Limos to fix station car park pain

PTV limousine

The PTUA has welcomed a new government plan to provide access to public transport by hiring limousines to collect passengers from home to get them to their local station.

With some car parks costing more than $100,000 per space, taking train users to the station by limousine has been found to be cost-competitive with the car park expansion plans of the State and Federal governments, and avoids many of the problems such as the eyesore of multi-storey car park structures in suburban locations.

Catching a limousine to the station will be welcomed by passengers who will no longer need a car just to get to the station. It also avoids many of the problems with the contentious car park expansion plans of the State and Federal governments, such as the mass removal of trees, local traffic congestion at peak times, and impacts on local walkability.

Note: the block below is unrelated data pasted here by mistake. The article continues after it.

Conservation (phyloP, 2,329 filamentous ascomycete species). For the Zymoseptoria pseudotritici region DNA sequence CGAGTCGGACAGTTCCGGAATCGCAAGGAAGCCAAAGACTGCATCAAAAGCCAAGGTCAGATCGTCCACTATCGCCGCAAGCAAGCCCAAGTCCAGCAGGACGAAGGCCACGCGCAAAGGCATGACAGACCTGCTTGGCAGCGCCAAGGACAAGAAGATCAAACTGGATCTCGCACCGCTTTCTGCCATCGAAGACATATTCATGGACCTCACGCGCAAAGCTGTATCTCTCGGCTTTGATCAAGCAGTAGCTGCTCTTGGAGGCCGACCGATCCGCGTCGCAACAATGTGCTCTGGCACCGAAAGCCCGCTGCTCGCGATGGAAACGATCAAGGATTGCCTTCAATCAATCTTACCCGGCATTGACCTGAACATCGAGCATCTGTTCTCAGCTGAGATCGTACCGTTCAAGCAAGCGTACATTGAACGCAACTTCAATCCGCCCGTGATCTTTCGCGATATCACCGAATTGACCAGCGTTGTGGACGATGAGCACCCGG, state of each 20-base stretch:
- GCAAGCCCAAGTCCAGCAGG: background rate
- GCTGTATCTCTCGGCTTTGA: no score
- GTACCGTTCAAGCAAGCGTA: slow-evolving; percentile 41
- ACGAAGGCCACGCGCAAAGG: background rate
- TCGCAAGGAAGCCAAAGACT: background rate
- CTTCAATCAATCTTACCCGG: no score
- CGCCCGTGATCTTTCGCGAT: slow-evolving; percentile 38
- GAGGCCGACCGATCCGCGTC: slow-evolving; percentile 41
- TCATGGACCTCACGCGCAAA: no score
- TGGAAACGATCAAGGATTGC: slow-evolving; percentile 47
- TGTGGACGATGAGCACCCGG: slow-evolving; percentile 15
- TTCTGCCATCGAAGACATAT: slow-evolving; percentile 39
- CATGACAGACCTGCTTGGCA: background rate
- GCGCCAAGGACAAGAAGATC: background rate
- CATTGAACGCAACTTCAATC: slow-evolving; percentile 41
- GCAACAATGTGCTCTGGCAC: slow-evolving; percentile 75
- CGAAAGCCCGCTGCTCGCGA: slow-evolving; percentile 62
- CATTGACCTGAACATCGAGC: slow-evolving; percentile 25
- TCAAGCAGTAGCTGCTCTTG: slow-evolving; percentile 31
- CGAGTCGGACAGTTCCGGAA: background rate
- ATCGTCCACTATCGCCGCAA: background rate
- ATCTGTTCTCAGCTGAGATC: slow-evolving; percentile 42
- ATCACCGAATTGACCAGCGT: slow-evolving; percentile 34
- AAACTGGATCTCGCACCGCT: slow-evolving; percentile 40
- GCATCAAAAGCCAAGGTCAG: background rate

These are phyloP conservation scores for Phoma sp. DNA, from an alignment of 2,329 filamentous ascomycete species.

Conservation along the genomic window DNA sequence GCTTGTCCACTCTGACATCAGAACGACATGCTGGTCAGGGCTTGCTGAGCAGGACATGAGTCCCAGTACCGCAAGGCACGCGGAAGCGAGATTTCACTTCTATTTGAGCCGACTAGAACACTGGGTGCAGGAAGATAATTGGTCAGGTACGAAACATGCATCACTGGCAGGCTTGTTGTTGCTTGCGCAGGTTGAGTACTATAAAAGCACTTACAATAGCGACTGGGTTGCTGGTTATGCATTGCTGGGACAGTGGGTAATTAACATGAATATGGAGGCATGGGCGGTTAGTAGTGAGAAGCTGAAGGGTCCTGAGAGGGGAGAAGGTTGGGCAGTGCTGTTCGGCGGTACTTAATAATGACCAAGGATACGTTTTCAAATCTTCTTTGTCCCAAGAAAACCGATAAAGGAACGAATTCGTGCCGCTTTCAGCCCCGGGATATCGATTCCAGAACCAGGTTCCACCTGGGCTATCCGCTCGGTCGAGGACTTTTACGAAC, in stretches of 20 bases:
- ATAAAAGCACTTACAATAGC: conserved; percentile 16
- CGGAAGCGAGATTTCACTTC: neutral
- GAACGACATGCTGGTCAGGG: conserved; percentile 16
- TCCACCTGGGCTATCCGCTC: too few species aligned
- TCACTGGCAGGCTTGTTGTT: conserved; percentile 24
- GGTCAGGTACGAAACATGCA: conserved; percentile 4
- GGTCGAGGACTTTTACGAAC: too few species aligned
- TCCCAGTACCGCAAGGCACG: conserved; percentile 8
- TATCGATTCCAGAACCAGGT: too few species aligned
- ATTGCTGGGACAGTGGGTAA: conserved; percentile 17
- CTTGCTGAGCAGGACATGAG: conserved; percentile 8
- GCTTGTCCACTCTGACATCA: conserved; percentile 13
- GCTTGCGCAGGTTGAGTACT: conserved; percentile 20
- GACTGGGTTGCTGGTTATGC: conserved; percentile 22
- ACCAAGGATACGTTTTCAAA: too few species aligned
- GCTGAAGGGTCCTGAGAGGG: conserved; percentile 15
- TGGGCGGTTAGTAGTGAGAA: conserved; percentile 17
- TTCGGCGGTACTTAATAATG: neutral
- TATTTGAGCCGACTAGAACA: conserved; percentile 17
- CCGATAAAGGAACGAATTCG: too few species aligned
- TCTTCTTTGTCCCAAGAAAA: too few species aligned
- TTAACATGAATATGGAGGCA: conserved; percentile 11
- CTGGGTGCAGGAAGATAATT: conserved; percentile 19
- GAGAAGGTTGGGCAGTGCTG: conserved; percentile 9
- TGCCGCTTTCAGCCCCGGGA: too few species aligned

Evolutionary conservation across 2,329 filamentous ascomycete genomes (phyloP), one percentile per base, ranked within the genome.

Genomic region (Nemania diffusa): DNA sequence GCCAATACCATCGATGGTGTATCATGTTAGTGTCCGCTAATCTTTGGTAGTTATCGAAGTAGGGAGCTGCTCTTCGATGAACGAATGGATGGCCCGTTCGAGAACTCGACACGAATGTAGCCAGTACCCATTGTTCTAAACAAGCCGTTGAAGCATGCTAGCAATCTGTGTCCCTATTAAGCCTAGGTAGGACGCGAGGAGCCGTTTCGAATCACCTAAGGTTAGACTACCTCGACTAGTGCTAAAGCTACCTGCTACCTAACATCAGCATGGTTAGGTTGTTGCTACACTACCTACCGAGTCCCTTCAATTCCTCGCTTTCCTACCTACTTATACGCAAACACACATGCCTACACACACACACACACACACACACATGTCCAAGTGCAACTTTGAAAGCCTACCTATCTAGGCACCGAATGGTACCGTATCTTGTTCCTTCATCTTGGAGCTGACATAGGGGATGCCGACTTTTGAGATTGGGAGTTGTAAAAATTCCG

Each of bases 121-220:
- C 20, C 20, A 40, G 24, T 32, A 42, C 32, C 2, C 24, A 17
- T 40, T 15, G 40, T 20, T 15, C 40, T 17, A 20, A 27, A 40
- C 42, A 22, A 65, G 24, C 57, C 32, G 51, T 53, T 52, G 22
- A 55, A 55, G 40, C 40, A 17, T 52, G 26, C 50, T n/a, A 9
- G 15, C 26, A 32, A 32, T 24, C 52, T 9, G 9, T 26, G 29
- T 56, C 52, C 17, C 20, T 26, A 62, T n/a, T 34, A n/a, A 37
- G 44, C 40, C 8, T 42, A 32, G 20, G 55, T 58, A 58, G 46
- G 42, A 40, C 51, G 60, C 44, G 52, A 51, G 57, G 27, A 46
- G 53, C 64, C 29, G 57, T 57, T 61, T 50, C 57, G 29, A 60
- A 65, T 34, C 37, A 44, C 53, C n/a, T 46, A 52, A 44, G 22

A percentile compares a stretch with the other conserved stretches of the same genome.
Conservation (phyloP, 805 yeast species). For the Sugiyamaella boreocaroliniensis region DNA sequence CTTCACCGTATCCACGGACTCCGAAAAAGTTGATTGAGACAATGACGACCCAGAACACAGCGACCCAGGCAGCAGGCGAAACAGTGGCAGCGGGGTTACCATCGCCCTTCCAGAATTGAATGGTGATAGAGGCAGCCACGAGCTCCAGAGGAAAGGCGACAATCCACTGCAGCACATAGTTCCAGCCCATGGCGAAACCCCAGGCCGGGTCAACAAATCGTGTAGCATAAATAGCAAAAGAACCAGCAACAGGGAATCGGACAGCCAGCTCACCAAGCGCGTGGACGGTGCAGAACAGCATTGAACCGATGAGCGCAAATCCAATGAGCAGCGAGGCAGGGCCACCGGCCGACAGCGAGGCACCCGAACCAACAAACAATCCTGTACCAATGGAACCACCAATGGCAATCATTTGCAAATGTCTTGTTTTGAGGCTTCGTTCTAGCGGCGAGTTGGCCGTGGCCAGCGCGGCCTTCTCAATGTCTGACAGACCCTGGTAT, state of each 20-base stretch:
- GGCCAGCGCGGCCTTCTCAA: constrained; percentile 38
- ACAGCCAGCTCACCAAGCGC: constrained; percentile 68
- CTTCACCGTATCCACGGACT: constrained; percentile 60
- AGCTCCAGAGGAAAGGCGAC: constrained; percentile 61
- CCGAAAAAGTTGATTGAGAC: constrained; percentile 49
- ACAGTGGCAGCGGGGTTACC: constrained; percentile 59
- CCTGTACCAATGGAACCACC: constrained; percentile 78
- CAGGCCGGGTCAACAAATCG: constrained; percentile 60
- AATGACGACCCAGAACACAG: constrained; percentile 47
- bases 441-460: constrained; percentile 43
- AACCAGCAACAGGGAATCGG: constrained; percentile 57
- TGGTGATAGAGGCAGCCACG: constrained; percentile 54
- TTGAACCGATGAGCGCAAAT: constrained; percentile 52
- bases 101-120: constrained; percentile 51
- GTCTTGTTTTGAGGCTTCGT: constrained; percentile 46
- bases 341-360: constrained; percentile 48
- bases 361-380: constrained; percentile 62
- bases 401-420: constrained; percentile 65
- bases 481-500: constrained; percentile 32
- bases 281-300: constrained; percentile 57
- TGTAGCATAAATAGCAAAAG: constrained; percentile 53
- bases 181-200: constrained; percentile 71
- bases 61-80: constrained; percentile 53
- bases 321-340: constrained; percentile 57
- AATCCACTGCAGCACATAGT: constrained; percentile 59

Passengers will book a limo to the station via an app. Just as with station car parks, passengers will pay nothing extra on top of their train fare.

Because each limo can make several trips to the station each peak hour, the service will resolve the issue of car parks filling up by 7am, and will help to bring costs down. It can also be used by people who cannot drive, including children, seniors and those with mobility difficulties.

The PTUA understands that as the program rolls out, further efficiencies are expected to be found, including:

  • having multiple passengers travel in each vehicle;
  • picking up and dropping people off at a designated location at the end of their street instead of outside their home;
  • shifting towards larger, longer vehicles with more seats and wheelchair access;
  • running the vehicles on dedicated routes to and from each station, at least every 10 minutes all day, so that people don’t have to book, and they can easily get to the station all day, not just when travelling in peak hour;
  • on-road priority, including dedicated lanes and traffic light priority; and
  • transitioning to electric vehicles to reduce emissions.

“It’s great to see governments finally thinking about how to get people to public transport without them having to drive a car”, a PTUA spokesperson said.

Original pic source